NTIL THE TAKEOVER, regular meetings were held in the now infamous office space on the seventh floor of the Union Tower, where the chosen few would sit and do whatever it is they do. Since the campus has been made aware of this secret society, the question lingers: who is this group of two dozen seniors, chosen as best leaders on campus? And what do they do as members of Michigamua? What Michigamua actually does is somewhat vague. “I can’t point to a particular program” and say that this is something we’ve done, says Michigamua spokesman Nick Delgado. Members say that the group isn’t secret, just humble. “If we did point to something concrete, there is a great danger for misinterpretation for that. ... It’s not about that,” says Delgado. And this noble humility is one reason the campus has no idea what they do. Additionally, Michigamua has no definitive purpose other than to serve the university community, a role that is constantly changing. The vision statement of Michigamua reads, “To be a source of leadership and service in all aspects of life at the University of Michigan. To instill in the membership a lifelong commitment to Michigan and Michigamua. To dev elop lasting friendships and enduring memories among a diverse group of leaders who otherwise may not have known each other.” The 24 current members of Michigamua are truly a diverse group, representing a number of ethnic groups and students from all walks of campus life. Each is no doubt a fine leader, but what makes these 24 individuals the best leaders on campus? Clearly, many aspects of leadership go far beyond the achievements one lists on a resume. Leadership can be somewhat intangible, and since no one can clearly elucidate what exactly makes a leader, Michigamua is somewhat peculiar in how they have defined leadership in the class of 2000. For instance, 12 of the 24 Michigamua members are athletes. Athletics are a large part of Michigamua’s history, with notable alumni like Red Berenson, Fielding Yost, and Bo Schembechler. The current class carries on the tradition with athletes from assorted sports who are captains or top performers on their team like Bryce Ralston (Baseball), Erica Widder (Field Hockey), Jose Haro (Gymnastics), Kevin Magnuson and Sean Peach (Ice Hockey), Scott Meyer and Shannon Shakespeare (Swimming), Rob Renes (Football), and Steve Moffat (Track). What is odd is the inclusion of benchwarmers like Darius Taylor (Basket-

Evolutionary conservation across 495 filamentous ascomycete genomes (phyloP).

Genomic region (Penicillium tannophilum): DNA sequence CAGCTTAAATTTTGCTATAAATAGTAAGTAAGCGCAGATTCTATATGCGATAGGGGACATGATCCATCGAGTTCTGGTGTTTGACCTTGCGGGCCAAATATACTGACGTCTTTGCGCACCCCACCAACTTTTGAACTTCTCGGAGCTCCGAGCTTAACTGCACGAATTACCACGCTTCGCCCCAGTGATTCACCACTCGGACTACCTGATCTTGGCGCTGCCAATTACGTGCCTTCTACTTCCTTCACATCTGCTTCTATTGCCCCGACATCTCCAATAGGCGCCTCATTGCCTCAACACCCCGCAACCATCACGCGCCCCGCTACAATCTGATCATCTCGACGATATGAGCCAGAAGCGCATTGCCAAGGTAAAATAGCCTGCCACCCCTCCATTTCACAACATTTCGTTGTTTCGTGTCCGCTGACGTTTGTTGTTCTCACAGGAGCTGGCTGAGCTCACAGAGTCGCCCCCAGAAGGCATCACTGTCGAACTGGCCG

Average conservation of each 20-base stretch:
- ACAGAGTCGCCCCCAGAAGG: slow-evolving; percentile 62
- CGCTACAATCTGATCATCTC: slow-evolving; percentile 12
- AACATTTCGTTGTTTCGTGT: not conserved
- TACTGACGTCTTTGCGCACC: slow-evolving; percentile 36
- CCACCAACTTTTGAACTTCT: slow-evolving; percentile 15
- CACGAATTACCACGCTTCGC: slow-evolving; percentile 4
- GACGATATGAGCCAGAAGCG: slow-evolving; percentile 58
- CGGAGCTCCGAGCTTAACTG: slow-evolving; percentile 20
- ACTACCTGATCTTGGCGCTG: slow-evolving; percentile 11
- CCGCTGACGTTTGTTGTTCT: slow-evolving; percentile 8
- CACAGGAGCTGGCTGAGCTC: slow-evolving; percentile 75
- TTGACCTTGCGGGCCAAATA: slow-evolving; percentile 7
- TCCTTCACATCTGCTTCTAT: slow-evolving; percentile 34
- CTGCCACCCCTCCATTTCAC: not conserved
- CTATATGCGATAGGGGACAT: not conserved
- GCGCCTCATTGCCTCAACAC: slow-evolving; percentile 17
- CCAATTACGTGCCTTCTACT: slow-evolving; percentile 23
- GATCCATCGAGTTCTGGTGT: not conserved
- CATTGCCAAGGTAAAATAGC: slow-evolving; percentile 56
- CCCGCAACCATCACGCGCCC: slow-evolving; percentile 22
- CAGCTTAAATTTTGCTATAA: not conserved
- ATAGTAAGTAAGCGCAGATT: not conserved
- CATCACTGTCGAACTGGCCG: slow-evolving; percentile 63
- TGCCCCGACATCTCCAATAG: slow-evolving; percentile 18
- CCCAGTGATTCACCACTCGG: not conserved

M. Schwartz / Review